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Blog Post
8 January 2024

Three-legged stool model for improving food safety in informal markets in LMICs

Informal fish market in Bujumbura, Burundi

Photo by Maureen Mijide Kuboka.

Informal markets are the primary sources of fresh and nutritious food for most poor populations in low-middle-income countries (LMICs). Additionally, they are the main outlet for smallholder farmers, a source of employment for women and youth, and can improve the liveability and sustainability of cities when they are well-kept and waste well-managed.

Foodborne diseases (FBD) are rampant in LMICs, causing a huge burden of human illness estimated at USD 95 billion in the form of productivity losses, medical expenses, and trade losses. The burden of food safety is equated to the burden of the “Big Three”, namely Tuberculosis, Malaria and HIV/AIDS. However, investment in food safety has remained minimal. Poor food safety in informal markets is evidenced to contribute to this burden. Nutrient-rich foods such as animal-source foods, fruits and vegetables sold in these markets, are the most risky and account for a greater proportion of the FBD burden.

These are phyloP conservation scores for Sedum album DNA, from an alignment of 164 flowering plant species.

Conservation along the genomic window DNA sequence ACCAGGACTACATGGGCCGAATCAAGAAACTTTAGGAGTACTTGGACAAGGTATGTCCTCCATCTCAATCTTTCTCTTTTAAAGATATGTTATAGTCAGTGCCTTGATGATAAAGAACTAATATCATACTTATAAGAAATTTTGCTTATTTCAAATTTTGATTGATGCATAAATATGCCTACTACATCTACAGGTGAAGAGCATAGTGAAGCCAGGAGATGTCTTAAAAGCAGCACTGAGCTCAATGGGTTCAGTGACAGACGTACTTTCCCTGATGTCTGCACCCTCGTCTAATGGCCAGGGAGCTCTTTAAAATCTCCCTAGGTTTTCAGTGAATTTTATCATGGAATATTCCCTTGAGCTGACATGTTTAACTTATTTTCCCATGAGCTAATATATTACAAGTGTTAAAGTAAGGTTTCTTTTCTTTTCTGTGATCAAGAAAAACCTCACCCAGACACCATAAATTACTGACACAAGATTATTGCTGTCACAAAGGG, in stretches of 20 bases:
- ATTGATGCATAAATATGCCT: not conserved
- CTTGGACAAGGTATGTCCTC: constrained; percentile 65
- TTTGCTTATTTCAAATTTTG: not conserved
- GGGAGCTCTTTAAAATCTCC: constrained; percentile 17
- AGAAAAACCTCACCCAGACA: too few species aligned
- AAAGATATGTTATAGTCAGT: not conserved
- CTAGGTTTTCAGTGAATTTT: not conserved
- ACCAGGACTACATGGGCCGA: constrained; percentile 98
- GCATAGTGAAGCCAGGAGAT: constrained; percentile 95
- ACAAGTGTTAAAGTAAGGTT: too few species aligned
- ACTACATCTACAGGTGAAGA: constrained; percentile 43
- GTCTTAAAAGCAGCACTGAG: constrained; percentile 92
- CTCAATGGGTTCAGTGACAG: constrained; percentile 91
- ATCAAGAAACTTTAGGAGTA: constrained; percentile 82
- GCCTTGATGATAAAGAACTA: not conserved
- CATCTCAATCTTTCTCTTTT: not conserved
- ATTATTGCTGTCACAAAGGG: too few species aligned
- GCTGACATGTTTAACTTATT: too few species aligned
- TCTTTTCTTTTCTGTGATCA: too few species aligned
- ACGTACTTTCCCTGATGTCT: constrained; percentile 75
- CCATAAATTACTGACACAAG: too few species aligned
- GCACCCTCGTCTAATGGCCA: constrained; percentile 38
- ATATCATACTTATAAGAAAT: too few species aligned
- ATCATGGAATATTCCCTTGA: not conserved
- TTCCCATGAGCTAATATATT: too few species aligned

Informal fish market in Bujumbura, Burundi.

 Photo by Maureen Mijide Kuboka.

In a recent study, a PhD student and team of Scientists from the Swedish University of Agricultural Sciences (SLU) and the International Livestock Research Institute (ILRI) conducted interviews with stakeholders in the food chain in Kenya, to discuss the status and future opportunities for food safety in informal markets.  Further, two workshops with multiple stakeholders in the food chain were organized in rural and urban Kenya to validate the findings of this study. During the workshops, participants were divided into groups and tasked to discuss current gaps hindering food safety practices and possible intervention strategies. Investing in infrastructure, policy, capacity building, and hygiene and sanitation practices in a multi-stakeholder approach can help improve food safety. The recommendations obtained from the interviews and workshops align well with expert advice that promotes a three-legged stool model to improve food safety in LMICS.  This model represents a balanced and holistic three-leg framework for addressing food safety challenges and ensuring the sustainability of intervention strategies.